Craving a little theatre-of-the-absurd? Oh, aren't you always. Until April 30th, head down to Theatre Ste. Catherine (quite rightly billed as Montreal's hottest new venue) and check out Triptych Theatre's production of The Birthday Party.
Written in 1957, The Birthday Party is Harold Pinter's first full-length play. It is firmly rooted in the absurdist tradition of Beckett and Ionesco. Think kitchen-sink-drama meets murder-mystery meets a-day-at-the-psyche-ward. The play centres around Stanley, the lone guest of Meg and Petey's small English boarding house. One day, two mysterious men come to track Stanley down (for mysterious reasons). They stay the night, assist Meg in throwing Stanley a birthday party, and much craziness ensues. And this is the beauty of Pinter: we're never entirely sure what's going on, but we're not trying to be sure either. The dialogue is fabulous, the scenes weird and absorbing. While the play deals with questions of identity - of masks and truths - it is no boring academic diatribe. It's a party!
My press kit tells me that the folks at Triptych Theatre chose to stage The Birthday Party because it was a play they were "dying" to do. This is a great reason, I think, and their enthusiasm comes across. The play has a nice rhythm, shifting seamlessly between domestic banter and criminal hijinks. There is evidence of skilful directing by Sid Zanforlin (of Jesus Hopped the A Train fame) and acting (in particular, Emma Stevens makes an absolutely fabulous "Meg"). While the set is small, it fits both the space and the play.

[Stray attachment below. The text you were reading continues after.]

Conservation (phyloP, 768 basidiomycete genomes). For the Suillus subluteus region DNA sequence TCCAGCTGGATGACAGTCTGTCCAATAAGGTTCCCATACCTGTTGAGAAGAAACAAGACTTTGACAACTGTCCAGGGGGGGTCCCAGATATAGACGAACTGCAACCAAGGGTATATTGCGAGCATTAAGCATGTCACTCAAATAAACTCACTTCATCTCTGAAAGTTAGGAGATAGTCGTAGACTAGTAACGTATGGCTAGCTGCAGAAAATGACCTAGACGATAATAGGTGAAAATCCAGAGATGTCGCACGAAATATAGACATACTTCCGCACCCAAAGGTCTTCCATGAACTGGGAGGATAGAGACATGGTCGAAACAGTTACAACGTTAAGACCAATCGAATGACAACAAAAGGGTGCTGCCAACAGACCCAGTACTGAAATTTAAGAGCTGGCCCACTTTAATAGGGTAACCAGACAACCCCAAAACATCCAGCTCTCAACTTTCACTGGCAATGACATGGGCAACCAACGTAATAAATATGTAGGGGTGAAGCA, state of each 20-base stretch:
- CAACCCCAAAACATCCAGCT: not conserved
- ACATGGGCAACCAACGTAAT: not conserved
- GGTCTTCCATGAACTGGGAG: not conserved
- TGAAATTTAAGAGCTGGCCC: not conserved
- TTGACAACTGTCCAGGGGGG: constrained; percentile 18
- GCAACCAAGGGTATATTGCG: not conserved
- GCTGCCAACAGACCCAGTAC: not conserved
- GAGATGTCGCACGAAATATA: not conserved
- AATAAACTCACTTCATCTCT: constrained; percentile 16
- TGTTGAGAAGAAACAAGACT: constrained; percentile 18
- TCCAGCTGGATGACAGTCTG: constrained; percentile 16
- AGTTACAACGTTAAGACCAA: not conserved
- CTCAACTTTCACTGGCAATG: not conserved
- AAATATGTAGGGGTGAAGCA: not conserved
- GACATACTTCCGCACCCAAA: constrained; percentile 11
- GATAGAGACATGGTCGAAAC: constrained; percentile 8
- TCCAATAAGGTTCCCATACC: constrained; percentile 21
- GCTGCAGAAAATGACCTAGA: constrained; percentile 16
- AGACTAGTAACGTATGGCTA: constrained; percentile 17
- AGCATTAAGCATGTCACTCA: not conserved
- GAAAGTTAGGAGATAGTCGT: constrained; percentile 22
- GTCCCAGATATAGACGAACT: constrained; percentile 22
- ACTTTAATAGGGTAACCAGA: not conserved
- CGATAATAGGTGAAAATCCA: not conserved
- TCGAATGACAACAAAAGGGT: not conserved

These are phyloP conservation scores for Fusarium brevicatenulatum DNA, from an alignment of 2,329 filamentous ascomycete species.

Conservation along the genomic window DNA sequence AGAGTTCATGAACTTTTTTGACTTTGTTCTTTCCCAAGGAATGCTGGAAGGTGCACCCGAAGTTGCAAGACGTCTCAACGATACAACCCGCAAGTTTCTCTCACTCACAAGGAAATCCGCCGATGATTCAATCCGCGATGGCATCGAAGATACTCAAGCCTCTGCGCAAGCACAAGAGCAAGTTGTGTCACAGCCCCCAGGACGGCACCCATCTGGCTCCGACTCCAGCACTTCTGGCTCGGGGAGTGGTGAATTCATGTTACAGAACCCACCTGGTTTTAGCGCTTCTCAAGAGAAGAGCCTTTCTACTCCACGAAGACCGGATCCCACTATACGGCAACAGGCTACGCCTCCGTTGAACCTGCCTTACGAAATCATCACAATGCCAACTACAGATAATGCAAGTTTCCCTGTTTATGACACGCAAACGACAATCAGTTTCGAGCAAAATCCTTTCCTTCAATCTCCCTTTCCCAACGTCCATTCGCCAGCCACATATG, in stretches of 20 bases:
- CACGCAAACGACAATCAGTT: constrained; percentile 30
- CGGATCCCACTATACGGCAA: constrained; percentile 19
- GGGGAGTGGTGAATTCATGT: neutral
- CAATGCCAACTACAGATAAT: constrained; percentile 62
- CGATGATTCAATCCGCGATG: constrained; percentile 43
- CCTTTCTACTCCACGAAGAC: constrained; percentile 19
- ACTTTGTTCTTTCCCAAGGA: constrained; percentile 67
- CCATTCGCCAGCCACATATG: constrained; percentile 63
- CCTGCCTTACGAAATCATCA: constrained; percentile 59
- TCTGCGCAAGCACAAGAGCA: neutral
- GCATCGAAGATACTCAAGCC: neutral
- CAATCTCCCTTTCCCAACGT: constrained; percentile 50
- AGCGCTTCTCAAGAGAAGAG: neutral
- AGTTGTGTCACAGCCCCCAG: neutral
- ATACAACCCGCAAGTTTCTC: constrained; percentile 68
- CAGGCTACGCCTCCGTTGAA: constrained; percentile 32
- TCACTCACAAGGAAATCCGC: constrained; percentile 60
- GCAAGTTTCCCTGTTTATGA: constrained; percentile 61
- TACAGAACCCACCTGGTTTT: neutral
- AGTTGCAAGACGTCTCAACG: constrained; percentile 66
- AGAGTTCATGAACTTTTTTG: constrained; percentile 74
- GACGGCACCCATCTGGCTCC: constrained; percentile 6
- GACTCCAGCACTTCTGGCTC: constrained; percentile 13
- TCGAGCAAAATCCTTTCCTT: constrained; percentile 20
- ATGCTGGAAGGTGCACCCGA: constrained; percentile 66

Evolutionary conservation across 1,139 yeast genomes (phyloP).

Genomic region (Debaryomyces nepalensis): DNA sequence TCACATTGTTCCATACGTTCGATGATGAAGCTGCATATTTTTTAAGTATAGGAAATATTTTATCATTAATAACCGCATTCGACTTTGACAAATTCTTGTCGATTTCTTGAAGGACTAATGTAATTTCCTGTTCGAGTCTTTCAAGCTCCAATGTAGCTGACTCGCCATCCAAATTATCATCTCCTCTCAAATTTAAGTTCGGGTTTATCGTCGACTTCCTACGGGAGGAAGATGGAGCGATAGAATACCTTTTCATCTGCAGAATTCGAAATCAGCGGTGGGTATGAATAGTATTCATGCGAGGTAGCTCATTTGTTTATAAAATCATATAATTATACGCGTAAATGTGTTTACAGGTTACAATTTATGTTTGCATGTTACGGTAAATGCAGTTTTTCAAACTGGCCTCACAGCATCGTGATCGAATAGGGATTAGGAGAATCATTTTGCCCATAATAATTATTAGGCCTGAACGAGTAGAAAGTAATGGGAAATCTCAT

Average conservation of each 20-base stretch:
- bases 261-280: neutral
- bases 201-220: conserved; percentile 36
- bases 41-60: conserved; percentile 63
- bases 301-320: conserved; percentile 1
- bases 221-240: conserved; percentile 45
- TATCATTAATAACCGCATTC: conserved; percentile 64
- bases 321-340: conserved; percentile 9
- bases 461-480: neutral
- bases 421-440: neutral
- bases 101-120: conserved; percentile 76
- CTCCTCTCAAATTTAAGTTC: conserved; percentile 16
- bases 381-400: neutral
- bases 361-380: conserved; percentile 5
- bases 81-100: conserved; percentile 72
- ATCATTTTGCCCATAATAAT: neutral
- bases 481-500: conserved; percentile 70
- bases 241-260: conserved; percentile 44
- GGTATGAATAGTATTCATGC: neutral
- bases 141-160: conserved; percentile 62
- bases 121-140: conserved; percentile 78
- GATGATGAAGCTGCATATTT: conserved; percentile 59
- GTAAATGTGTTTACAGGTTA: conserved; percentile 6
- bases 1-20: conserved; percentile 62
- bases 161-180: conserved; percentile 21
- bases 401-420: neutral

However, one thing did make me uneasy. While I support Zanforlin's enthusiasm for Pinter's script, I'm not sure that "because I was dying to" is enough of a reason to put on a play. Walking out of the theatre, I couldn't help but wonder why I had just spent an evening in 2005 sitting in a super trendy theatre space, just around the corner from Francophone St. Denis street in Montreal, watching a British tragi-comedy from the late 1950s. This production of The Birthday Party is watch-able and well done - but it isn't more than that. It never reaches far enough outside itself to show you why you've come. At it's best, Absurdism can speak to any audience, anywhere; it can shake you upside down. While I certainly enjoyed my evening at Theatre Ste. Catherine, I walked out into the Montreal night still standing straight up.
The Birthday Party runs at Theatre Ste. Catherine (264 Ste. Catherine E.) until April 30. Call 514-273-8495 for tickets.